Dance in this context may be described as a physically articulated attraction intended to add entertainment value to a band’s performance. But the truth is that Fela did not set out from the beginning as an entertainer. He began his career as a jazz artist, playing ‘art’ music for people to listen to and appreciate. Flashing back to the exploits of the Fela Ransome Kuti Quintet which played jazz extensively from 1963-1964, what gave Fela joy and fulfillment was the acknowledgement he got from the shouts, yells and deafening applause elicited by the regular appreciative audiences at Cool Cats Inn, Apapa Road Lagos which offered a residency for the band at the time. This was upon taking solos of interminable choruses on his trumpet which was wedded in the Miles Davis tradition in terms of tonal conception but cast in the Thad Jones mould in the area of style.
Even with the coming of highlife which was played by his Koola Lobitos from 1965, the essence of the music was jazz, straight-ahead jazz. The melodies were Nigerian and highlife-oriented, but execution was in the jazz fashion. The band started with ‘intros’ for Fela to come in and sing the melodies. Then, solo opportunities began with Fela himself on trumpet and Isaac Olasugba on alto saxophone. The ensemble did not come back to the song until after an exciting intervention within riffs that effectively established ‘question-and-answer’ sessions. This was the jazz treatment and pattern that characterised all the songs beginning with such early compositions as Ojo (Rain), Orun (Sun), and Ololufe (Lover) among many others.
Certainly, the music of the Koola Lobitos was quite danceable, and indeed some people danced, but Fela would not ask you to come on the floor and dance. He knew that if you were not dancing, you were listening appreciatively to the music into which he was investing a whole load of creativity. Like Miles Davis who continued to be himself even with the integration of popular music and rock elements into his music in later years, Fela would not compromise his trumpet within the context of the highlife of the Koola Lobitos and the Afro Beat years. He took his solos along well-defined chord progressions and established all the changes with strict adherence to sequences. Fela would not compromise his jazz-oriented music; he would not play for an audience for the financial consideration.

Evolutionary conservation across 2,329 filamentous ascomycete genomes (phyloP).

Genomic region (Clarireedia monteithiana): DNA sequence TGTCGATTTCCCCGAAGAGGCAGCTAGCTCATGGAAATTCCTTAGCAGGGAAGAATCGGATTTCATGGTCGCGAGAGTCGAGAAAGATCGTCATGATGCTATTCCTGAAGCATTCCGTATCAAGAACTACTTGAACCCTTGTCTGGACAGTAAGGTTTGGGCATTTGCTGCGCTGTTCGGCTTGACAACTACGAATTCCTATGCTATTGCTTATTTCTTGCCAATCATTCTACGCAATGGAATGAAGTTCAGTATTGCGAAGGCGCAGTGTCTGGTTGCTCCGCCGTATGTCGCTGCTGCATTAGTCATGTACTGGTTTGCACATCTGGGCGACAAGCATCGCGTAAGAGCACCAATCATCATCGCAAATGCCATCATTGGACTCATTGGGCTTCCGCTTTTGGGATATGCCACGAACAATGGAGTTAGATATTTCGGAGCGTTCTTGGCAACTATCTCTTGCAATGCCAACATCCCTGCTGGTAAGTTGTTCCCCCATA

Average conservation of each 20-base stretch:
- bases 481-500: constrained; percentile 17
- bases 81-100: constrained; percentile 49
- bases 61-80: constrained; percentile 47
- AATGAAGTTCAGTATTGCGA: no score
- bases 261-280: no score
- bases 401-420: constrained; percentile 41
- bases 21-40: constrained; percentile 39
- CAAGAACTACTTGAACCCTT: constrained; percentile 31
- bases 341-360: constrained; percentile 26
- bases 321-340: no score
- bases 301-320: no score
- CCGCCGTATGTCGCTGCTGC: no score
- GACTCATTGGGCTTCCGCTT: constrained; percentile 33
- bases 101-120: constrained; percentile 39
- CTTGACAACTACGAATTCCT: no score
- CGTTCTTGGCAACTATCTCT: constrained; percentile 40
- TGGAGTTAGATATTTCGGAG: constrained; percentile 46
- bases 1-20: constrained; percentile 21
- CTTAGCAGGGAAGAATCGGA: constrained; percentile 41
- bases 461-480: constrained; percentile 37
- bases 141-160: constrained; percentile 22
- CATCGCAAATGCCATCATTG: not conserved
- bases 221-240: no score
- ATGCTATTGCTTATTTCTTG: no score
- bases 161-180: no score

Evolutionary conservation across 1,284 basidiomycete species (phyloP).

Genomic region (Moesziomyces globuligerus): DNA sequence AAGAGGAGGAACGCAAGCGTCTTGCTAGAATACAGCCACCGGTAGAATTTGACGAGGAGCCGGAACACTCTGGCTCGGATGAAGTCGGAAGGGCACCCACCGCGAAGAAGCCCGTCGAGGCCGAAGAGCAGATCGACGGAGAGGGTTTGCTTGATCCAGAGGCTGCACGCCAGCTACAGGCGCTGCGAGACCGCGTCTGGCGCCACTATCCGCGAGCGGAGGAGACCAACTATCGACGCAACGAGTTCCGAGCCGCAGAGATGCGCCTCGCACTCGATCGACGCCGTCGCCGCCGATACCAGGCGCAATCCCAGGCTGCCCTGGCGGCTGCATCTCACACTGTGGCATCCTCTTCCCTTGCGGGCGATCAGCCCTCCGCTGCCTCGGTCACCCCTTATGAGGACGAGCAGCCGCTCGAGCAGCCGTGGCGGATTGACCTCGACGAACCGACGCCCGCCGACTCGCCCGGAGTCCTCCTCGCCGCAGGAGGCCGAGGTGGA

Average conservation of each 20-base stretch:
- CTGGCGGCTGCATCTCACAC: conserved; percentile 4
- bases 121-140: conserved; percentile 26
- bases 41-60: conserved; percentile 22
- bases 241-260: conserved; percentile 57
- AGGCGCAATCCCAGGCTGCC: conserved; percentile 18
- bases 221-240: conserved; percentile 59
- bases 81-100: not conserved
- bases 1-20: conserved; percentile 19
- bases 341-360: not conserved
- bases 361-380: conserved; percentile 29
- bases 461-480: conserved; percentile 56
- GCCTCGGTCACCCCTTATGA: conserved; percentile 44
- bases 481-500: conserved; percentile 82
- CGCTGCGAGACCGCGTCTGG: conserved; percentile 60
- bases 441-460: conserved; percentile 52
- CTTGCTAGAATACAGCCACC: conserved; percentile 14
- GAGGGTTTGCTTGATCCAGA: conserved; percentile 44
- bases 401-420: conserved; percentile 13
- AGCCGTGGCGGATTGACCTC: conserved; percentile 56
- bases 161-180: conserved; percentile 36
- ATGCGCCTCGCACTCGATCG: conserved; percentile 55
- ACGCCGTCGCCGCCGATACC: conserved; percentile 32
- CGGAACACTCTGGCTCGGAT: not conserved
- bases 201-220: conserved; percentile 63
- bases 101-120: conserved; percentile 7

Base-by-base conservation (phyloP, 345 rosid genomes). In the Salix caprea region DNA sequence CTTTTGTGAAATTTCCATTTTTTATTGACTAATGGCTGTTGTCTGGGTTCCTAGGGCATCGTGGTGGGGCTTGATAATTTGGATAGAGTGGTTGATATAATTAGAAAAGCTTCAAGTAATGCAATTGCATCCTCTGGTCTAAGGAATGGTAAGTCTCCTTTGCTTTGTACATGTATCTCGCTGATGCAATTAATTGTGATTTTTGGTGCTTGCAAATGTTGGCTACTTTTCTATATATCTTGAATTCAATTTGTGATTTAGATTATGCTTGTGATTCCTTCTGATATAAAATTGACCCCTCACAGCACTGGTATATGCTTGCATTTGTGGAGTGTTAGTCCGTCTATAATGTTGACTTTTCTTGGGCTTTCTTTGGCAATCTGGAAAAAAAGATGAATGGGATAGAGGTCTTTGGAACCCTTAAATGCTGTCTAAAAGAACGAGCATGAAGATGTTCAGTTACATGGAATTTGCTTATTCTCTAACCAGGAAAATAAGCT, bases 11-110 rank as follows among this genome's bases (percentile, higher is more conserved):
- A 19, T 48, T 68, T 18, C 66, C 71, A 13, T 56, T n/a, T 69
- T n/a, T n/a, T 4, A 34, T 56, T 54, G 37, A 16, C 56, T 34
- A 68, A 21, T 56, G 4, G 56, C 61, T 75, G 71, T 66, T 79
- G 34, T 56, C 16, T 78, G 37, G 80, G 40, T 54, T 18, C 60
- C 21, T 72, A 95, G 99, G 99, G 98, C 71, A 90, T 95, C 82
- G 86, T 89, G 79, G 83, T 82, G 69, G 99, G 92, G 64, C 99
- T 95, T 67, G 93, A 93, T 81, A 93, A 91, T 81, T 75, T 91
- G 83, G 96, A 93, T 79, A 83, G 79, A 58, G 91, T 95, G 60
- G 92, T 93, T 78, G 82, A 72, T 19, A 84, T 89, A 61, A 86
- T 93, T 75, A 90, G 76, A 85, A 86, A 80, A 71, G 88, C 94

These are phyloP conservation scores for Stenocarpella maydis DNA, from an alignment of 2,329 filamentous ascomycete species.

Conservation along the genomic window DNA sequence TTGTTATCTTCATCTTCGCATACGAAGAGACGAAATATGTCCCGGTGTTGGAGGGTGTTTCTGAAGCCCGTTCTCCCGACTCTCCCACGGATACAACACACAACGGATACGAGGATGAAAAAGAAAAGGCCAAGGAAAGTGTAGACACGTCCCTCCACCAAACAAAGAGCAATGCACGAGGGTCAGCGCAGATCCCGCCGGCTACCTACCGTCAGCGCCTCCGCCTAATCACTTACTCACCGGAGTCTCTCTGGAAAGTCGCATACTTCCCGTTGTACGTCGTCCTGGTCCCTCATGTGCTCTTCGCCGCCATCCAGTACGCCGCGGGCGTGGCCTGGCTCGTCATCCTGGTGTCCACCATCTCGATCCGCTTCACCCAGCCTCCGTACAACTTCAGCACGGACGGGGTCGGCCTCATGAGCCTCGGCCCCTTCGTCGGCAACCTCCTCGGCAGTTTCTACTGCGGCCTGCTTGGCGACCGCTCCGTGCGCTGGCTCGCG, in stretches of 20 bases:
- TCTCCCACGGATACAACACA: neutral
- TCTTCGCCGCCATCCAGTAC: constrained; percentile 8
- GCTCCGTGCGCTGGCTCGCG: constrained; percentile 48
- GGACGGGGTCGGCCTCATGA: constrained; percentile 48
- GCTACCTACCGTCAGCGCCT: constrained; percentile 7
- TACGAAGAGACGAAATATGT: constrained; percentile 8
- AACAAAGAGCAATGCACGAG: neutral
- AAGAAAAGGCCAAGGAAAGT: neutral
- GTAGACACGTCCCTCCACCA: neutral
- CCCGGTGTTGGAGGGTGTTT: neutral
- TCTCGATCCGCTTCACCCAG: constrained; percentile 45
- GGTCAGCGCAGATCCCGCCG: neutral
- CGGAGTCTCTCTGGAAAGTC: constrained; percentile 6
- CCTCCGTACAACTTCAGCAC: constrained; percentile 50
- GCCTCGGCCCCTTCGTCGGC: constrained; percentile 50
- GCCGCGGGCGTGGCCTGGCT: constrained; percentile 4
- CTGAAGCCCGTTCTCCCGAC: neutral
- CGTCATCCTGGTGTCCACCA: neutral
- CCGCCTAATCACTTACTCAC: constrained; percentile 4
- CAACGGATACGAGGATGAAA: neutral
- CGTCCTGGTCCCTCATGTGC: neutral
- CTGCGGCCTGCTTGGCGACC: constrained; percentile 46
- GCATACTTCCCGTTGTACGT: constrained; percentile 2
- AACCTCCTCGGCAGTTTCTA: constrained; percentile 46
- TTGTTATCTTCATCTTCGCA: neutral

I still remember what happened to the Koola Lobitos with the management of Tam Tam Hotel on Lagos Island in the ’60s. This was the venue where calypso man Godwin Omabuwa performed regularly. But the Koola Lobitos was invited to perform on Friday nights for a handsome amount of money — much higher than what the band earned from other clubs and night stands. The fee was sizeable enough to pay the salaries of the boys that were usually owed for lack of funds. But Fela rejected the offer after the first gig. Why? Tam Tam was patronised by an exclusively white audience of men who loved Nigerian women.
These women of easy virtue benefitted considerably from their white clients who paid them good money. And for this reason, the women swarmed the place like bees. While the Koola Lobitos performed, they did not dance; neither did they listen to the music. They were preoccupied with love making and negotiations while the music became ordinary background stuff. A few of the men attempted to dance with their women after getting drunk on alcohol; and they all were dancing off-beat — so much that it affected the band through the drums of Tony Allen. All through the session, the drummer was missing the beat because he was playing to the off-beat rhythm of the dancer whom he watched as he played.